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Sourdough

Sourdough

Bread, as Vanessa Kimbell, PhD, will tell you, is older than metal in humankind’s history, flatbreads having been a food of ancestral choice that pre-dates the bronze age.  And sourdough is the oldest method of bread baking. 

“Bakers culture and nurture a colony of symbiotic microbes in a pot of water and dough, this is called a starter.  Some people love their starters so much they name them like members of their family.”

Kimbell is the queen of sourdough; her very thesis was on it (to be specific, on “the digestibility of bread and its effect on your gut microbiome and mood”).  What you didn’t know about sourdough bread (or any bread), Kimbell certainly knows; and what she doesn’t know, isn’t worth knowing.  For instance, consuming sourdough increases fibre absorption from the bread by between 10% and 15%, and so nourishes our “psychobiotics – the bacteria that affect our psychological function” (see our piece on the GAPS Diet).  If there were ever a time to ameliorate our psychological functioning, it is now.

Indeed, the gut microbiome had been a hot topic this past year, now known as it is to play a considerable role in keeping at bay Type II diabetes, as well as protecting against developing Crohn’s disease and ulcerative colitis, and other health issues.  And sourdough as an aid to the microbiome’s processes has gone hand in hand with that popularity. 

No two sourdough starters are alike; the microflora of the skin of a baker’s hands ever play an unforeseeable part in the end product.  Nonetheless, the culture of the starter itself is a living entity: a mixture of wild yeast (one-celled fungi that produce CO2 during aerobic fermentation) and lactic acid bacteria (lactobacilli or LAB, the organic acids which quite literally acidify the dough and give it that special “sour” taste).  The acidity prohibits growth of pathogenic microorganisms (for example, E. Coli and Clostridium botulinum).  The LAB also serve to help create physates, enzymes that break down phytic acid, increasing digestibility.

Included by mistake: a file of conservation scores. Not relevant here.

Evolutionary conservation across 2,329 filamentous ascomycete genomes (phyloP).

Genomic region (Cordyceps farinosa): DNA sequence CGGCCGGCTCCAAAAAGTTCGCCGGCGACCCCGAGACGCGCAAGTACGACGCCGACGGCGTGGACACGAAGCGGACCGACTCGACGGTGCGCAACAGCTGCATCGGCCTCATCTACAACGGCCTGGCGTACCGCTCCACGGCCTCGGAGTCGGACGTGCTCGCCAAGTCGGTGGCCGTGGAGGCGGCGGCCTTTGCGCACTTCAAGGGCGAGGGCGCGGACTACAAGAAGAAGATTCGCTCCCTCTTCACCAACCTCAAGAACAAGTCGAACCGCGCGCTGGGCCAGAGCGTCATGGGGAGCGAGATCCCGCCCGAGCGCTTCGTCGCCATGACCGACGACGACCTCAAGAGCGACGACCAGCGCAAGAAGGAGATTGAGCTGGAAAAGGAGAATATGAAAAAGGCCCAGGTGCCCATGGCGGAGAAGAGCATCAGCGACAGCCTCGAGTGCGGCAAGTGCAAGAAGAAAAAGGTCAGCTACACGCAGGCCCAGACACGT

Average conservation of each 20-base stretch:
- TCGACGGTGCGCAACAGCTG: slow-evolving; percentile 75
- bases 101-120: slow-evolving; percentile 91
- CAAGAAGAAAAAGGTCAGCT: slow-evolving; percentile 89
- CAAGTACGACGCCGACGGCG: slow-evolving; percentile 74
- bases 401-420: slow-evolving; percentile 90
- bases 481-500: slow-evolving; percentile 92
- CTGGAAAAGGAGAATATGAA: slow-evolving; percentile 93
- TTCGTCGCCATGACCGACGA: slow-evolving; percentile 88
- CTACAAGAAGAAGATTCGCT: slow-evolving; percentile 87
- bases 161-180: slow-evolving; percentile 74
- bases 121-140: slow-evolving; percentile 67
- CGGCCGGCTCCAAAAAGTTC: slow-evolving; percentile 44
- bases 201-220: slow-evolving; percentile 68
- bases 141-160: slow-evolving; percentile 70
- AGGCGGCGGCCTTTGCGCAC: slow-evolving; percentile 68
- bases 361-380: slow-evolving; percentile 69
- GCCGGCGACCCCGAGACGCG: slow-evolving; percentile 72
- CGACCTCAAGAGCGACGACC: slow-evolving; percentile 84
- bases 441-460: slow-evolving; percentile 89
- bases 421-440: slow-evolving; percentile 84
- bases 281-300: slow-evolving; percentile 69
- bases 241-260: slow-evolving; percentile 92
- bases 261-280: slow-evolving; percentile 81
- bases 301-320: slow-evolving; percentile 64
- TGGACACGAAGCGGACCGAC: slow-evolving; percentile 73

The popularity of sourdough has also perhaps in no small way been influenced by the fact that “the bioavailability of ferulic acid is increased by 30-40% during sourdough fermentation” (ferulic acid being a boon for skin health)…

“[W]e are part of a system that connects our well-being directly to the earth.  It is a web – the soil is full of microbes, a sourdough starter is full of microbes, our digestive systems are full of microbes.”

Soil health, as Just Natural Health & Beauty has discussed previously, is crucial to the well-being of everything – and that’s not resorting to hyperbole.  Farming techniques, be they conventional (i.e. using standard fertilisers and pesticides) or organic (be that with livestock manure, or green manure, or with no input at all), impact the crop grown in the earth exponentially.  For taste, organic wins every time (that’s without discussing the potential poison that is the herbicide glyphosate, used in conventional farming and present in an estimated 44% of people through food and water).

Of all wheat cultivated, 95% is Triticum aestivum, or bread wheat – think of those stereotypical golden fields of wind-caressed crop.  One wheat in particular that seems to benefit from the sourdough process is Khorasan (Trictum turgidum).  Similar to spelt, Khorasan originated in what is now Iraq, Turkmenistan, and Afghanistan and is also known as “Wheat of the Pharaohs”.  In the West, we refer to it as Kamut, the flour amazingly high in selenium and polyphenols.  Not only that, but also protein and by extension amino acids, and more vitamins and minerals than humdrum durum wheat.  Indeed, in recent studies, cardiovascular disease risk factors were shown to have a slight reduction when consuming Kamut, regulating blood sugar levels and also reducing low-density lipoproteins.

In general, scientists are aware of an estimated 8,000 different types of phenolic compounds.  These are of interest due to their antioxidant content and potential antimicrobial and anticarcinogenic properties.  On the whole, cereals contain up to 30 different polyphenols, particularly in the bran (or outer layers of the grains).  The structure of the polyphenols can be of simple molecular design or more complex.  The small intestine can digest the former, but complex polyphenols go straight to our colon (or large intestine) to be broken down by digestive enzymes so that they become metabolites (more easily absorbed compounds).

One could become like Ms Kimbell and go on, taking the entire science of sourdough to academic heights, but that is not the remit of our publication.  In short, if you love bread, switching to sourdough versions of your favourite loaves could be just the thing your body needs.  Try it out: your gut microbiome will thank you for it with an improved sense of overall well-being (something we could all use these days).

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